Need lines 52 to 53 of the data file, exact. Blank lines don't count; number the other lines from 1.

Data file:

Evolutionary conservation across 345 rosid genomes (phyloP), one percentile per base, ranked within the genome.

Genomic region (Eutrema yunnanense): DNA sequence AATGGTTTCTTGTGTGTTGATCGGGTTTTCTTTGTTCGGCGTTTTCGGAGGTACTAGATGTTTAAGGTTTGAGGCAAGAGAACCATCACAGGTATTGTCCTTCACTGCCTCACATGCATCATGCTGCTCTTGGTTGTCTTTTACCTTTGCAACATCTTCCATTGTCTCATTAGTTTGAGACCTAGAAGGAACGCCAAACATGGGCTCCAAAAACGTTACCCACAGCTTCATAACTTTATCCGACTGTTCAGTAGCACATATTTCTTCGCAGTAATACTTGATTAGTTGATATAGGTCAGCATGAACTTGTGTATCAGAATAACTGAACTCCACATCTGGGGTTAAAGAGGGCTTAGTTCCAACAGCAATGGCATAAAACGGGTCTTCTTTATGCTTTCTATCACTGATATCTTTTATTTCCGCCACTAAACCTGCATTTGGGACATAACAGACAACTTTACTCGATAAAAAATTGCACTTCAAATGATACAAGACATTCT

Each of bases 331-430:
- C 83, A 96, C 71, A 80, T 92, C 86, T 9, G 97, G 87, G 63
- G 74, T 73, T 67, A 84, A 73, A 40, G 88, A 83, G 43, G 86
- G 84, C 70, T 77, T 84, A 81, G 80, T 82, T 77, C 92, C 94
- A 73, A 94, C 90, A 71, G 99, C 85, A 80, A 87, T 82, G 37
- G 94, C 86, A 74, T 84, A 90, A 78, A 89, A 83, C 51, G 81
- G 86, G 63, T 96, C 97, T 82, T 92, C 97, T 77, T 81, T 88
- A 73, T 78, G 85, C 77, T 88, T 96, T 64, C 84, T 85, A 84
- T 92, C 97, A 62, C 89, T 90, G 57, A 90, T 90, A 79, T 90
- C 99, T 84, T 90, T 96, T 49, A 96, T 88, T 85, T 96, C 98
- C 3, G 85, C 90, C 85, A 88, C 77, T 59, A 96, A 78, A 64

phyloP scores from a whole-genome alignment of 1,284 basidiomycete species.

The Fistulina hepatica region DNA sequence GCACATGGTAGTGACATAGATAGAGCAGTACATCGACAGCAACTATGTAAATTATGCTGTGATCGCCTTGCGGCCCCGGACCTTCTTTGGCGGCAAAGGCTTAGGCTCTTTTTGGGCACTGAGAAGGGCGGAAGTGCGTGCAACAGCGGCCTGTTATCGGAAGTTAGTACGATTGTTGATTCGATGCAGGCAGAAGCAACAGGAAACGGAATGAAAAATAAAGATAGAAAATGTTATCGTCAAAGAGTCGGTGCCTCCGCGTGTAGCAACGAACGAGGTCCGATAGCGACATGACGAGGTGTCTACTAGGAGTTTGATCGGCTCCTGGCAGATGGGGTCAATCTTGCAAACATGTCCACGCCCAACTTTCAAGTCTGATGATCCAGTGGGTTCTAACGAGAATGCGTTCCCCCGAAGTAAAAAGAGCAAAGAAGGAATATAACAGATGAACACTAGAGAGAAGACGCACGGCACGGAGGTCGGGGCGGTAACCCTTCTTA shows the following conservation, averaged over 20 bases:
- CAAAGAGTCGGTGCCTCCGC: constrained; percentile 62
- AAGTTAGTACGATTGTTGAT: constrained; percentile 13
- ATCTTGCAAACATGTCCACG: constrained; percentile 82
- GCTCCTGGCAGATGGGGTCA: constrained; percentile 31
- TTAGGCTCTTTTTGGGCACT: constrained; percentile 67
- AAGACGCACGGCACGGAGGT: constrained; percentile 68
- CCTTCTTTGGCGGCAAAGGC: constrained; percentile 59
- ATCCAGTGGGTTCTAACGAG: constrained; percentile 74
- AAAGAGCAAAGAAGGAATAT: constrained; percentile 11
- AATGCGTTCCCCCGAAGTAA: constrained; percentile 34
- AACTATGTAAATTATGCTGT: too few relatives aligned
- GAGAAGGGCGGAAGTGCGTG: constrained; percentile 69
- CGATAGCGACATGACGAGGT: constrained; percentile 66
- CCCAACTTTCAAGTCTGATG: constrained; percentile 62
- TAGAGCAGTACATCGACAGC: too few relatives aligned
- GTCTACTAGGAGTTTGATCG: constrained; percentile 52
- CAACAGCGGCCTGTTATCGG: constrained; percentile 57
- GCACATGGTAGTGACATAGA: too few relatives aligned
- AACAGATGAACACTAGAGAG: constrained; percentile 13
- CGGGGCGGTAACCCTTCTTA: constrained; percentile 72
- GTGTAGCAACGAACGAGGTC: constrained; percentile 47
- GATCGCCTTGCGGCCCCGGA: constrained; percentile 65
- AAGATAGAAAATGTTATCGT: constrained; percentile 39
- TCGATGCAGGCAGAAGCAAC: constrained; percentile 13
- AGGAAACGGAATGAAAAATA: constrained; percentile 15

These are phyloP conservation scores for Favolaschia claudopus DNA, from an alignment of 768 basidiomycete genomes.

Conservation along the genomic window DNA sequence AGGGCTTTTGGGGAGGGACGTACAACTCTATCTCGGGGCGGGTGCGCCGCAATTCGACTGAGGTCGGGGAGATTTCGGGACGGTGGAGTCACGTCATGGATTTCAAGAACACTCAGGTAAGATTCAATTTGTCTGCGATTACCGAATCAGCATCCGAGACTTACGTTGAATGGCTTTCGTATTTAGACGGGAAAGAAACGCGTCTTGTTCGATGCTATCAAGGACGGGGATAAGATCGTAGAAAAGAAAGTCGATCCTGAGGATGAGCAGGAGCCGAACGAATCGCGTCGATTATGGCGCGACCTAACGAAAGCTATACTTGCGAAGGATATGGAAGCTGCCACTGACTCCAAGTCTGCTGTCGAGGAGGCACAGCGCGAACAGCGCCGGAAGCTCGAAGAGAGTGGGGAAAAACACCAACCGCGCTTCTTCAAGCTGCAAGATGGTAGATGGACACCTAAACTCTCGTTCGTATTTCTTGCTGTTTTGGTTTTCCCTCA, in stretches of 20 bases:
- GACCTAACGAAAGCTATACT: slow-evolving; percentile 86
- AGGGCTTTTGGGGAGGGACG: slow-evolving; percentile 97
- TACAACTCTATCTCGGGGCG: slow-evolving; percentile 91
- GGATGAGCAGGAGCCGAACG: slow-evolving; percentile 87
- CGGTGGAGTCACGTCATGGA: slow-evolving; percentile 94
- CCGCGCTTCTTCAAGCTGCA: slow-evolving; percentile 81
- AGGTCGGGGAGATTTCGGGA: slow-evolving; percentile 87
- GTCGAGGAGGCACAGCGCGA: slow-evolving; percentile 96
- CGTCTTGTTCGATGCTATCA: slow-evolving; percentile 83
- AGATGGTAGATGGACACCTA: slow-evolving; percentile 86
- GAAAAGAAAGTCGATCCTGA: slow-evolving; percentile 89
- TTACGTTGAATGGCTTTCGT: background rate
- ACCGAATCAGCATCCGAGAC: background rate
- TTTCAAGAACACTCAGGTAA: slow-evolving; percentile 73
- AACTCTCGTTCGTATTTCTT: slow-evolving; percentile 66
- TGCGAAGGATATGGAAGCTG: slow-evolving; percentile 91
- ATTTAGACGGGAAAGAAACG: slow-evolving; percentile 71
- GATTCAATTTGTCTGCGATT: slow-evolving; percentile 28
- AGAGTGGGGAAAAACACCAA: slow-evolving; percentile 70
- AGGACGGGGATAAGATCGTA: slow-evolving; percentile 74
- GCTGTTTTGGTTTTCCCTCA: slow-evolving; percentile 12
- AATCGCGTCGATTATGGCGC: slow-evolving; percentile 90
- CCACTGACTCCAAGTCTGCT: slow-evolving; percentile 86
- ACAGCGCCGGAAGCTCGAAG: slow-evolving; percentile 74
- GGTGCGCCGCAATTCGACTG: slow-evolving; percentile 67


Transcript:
- AGATGGTAGATGGACACCTA: slow-evolving; percentile 86
- GAAAAGAAAGTCGATCCTGA: slow-evolving; percentile 89